“Esports isn’t a sport” is an accusation that you’ll often hear from people who want to devalue the effort it takes to participate in electronic sports. After all, sitting for hours in front of the computer has nothing to do with the physical effort you need to put in, say, a gym or a training room…. right?
According to researchers and sports theorists, eSports meets all the criteria and requirements needed to call a given activity a sport. So even though electronic sports differ from classic sports in details, they fit perfectly into the definition of the sport itself.
Core Attributes of Sports
Okay, but so what are these criteria that are required to call an activity a sport? We can refer here to such research papers like Guttmann, 2004 or Allender, Cowburn, Foster, 2006, works written several years before eSports’ popularity rise.
According to sports researchers, for an activity to be considered a sport, it must meet criteria such as:
- Be based on specific skills
- Include some element of competition
- Have an audience
- Be entertaining
- Have institutional stability (clubs/teams)
Does eSports Measure Up to These Attributes?
All the above assumptions take place in eSports, so it is safe to call it a full-fledged sport. Today, eSports has an audience of 500 million and is the most-watched sport by those aged 13-18. No one should question the existence of a form of competition either, especially if we are talking about games like Counter-Strike or League of Legends. The whole gameplay is about competing and beating the opposing team, which even casual players can experience. So if you have trouble calling eSports a sport, install one of these two games (both are free-to-play) and try playing for just a week. You’ll find that it’s more than just mindlessly playing computer games and replicating patterns; it is hours of analysis, practice, and playing with constant focus.
You’ve undoubtedly heard of eSports teams, too. It may seem like a parody of sports teams on the surface, but once you get into it, it stops being so grotesque. Even organizations such as FC Barcelona, FC Bayern München, and Ajax Amsterdam have invested in their own eSports team. Moreover, they are playing games that have nothing to do with soccer or other popular classic sports. Do you think such large organizations would invest vast amounts of money in paying players for doing something that is a caricature of the sport? Or maybe they take a more serious approach to it and see its potential to become a top form of competition to watch in the future?
How did eSports Become Real Sports?
The history of eSports begins in October 1972 at Stanford University. It was then that Steward Brand organized the first eSports (although at the time, that term didn’t even exist) tournament in the old-school game called Spacewar. After the whole event, he wrote that “[…] (tournament participants’) brains and their fingers were fully engaged. There was an athletic exuberance to their joyous mutual slaying”.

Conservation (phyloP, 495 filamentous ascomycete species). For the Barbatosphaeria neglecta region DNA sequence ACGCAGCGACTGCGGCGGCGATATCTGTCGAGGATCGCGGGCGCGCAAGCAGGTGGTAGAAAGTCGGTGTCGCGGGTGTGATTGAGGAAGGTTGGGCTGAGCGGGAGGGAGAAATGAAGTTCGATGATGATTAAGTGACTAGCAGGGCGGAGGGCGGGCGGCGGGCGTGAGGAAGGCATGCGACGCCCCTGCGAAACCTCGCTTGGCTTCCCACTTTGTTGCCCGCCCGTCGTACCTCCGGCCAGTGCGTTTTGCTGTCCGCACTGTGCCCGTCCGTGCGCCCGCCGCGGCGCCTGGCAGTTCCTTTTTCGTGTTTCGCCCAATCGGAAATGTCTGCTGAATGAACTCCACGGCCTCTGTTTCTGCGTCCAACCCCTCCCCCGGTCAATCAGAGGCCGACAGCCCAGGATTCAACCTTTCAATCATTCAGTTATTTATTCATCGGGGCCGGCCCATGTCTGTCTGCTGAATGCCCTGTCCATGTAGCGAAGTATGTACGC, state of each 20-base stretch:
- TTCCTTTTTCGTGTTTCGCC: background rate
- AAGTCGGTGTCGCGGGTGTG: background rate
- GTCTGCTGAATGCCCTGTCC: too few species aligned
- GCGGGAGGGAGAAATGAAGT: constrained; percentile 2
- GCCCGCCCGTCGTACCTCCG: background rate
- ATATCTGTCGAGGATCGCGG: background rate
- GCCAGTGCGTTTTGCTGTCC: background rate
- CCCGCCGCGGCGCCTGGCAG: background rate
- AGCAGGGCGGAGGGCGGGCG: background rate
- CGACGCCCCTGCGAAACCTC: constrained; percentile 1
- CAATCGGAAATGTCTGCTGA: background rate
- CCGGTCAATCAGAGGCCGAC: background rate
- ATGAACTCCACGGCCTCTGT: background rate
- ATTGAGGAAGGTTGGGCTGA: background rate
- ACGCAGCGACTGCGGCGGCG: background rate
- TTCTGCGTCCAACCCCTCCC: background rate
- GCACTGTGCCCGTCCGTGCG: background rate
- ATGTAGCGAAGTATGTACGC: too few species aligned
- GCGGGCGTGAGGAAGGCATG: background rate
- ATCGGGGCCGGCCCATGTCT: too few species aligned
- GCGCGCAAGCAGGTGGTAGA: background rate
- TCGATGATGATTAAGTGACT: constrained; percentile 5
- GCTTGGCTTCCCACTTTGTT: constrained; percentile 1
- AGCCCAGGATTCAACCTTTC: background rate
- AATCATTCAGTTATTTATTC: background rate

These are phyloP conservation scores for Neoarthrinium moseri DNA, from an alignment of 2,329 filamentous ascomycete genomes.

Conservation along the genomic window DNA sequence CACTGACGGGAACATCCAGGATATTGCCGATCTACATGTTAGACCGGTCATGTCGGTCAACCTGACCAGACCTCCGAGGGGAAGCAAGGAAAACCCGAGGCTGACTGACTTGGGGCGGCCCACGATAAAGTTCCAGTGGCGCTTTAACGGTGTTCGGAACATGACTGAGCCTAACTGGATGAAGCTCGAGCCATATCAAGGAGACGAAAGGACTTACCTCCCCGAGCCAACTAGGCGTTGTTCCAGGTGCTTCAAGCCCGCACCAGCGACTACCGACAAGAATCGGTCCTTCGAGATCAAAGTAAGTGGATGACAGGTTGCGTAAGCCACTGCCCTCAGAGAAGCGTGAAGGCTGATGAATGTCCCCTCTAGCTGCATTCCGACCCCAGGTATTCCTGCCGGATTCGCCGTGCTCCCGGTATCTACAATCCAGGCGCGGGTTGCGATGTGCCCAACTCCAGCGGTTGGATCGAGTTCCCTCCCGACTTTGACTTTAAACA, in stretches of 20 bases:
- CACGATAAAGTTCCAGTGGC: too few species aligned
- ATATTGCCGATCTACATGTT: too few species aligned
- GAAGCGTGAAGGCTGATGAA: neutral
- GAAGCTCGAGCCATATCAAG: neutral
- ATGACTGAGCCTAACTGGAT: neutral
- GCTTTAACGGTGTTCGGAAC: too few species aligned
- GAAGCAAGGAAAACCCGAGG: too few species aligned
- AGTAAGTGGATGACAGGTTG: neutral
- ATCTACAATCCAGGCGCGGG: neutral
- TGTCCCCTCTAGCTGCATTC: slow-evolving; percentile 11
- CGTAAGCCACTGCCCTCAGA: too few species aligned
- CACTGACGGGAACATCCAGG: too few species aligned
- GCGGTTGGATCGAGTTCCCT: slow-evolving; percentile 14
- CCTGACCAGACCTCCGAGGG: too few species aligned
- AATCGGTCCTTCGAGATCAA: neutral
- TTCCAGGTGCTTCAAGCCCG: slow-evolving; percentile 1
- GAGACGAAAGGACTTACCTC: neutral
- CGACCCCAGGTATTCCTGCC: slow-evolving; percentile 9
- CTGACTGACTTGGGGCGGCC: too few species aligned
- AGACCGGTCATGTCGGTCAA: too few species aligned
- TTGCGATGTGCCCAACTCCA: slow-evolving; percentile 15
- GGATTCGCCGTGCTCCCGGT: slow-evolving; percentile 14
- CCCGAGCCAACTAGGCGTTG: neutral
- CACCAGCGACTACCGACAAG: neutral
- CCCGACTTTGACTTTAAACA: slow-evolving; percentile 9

The most significant breakthrough for eSports happened in the 1990s, when titles like Quake and Counter-Strike first appeared, where competing against the other team was an absolute staple. There were also the first “professional gamers,” people who wanted to earn money by competing in computer games. Back then, it seemed abstract, but today? Not only are there people who make a living this way, but there are more and more enthusiasts who want to watch this form of competition.
If you want to know more about how eSports got to where it is today, we invite you to read our article, where we’ve covered the history of this unique form of competition.
Arguments Against — Why eSports is Not a Sport?
Alright, we’ve been talking about why eSports should be considered a sport all the time; now, let’s give arguments against this thesis and ask ourselves, “why eSports is not a sport?”.
Despite everything we have mentioned in this article, many people believe that electronic sports have nothing to do with classic sports. Why? Well, the main problem lies in the very definition of eSports.
So, what are eSports in the first place? It’s a form of competition in which the competitive medium is video games. And this is a significant reason why eSports is not a sport for many people! We are used to the fact that our body needs to play the leading role in sports, and physical fitness is crucial. And well, this is not present in eSports. We know players who, despite their extreme obesity, won the most important tournaments.
Besides, people question the difficulty of such a form of competition. After all, no one seems to need the motivation to get up in the morning and play video games, but the situation is different when you have to do your workout and run miles in the same morning. And this argument also seems reasonable, except that it’s not so easy once you reach the top level. You have to play the game and do your practice session even when you don’t feel like it. You have to take care of your muscle memory, just like in regular sports.
Will eSports be in the Olympics?
Well, according to a four-time Olympic medalist in ice hockey, Angela Ruggiero, it’s only a matter of time. However, the biggest problem is that some games involve “killing” another human being, and that could be the main problem why we will still have to wait for eSports in the Olympics.
So, are eSports real sports? Well, in our opinion it is a different form of sport from the one we know from the Olympic Games but…. it’s still a sport! It’s a fantastic form of competition that grows every year. And just like in classic sports, we already know the stories of young players such as Ludwig “Zai” Wåhlberg, a 23-year-old Dota 2 pro, who has repeatedly said that his eSports adventure is a life-changing experience.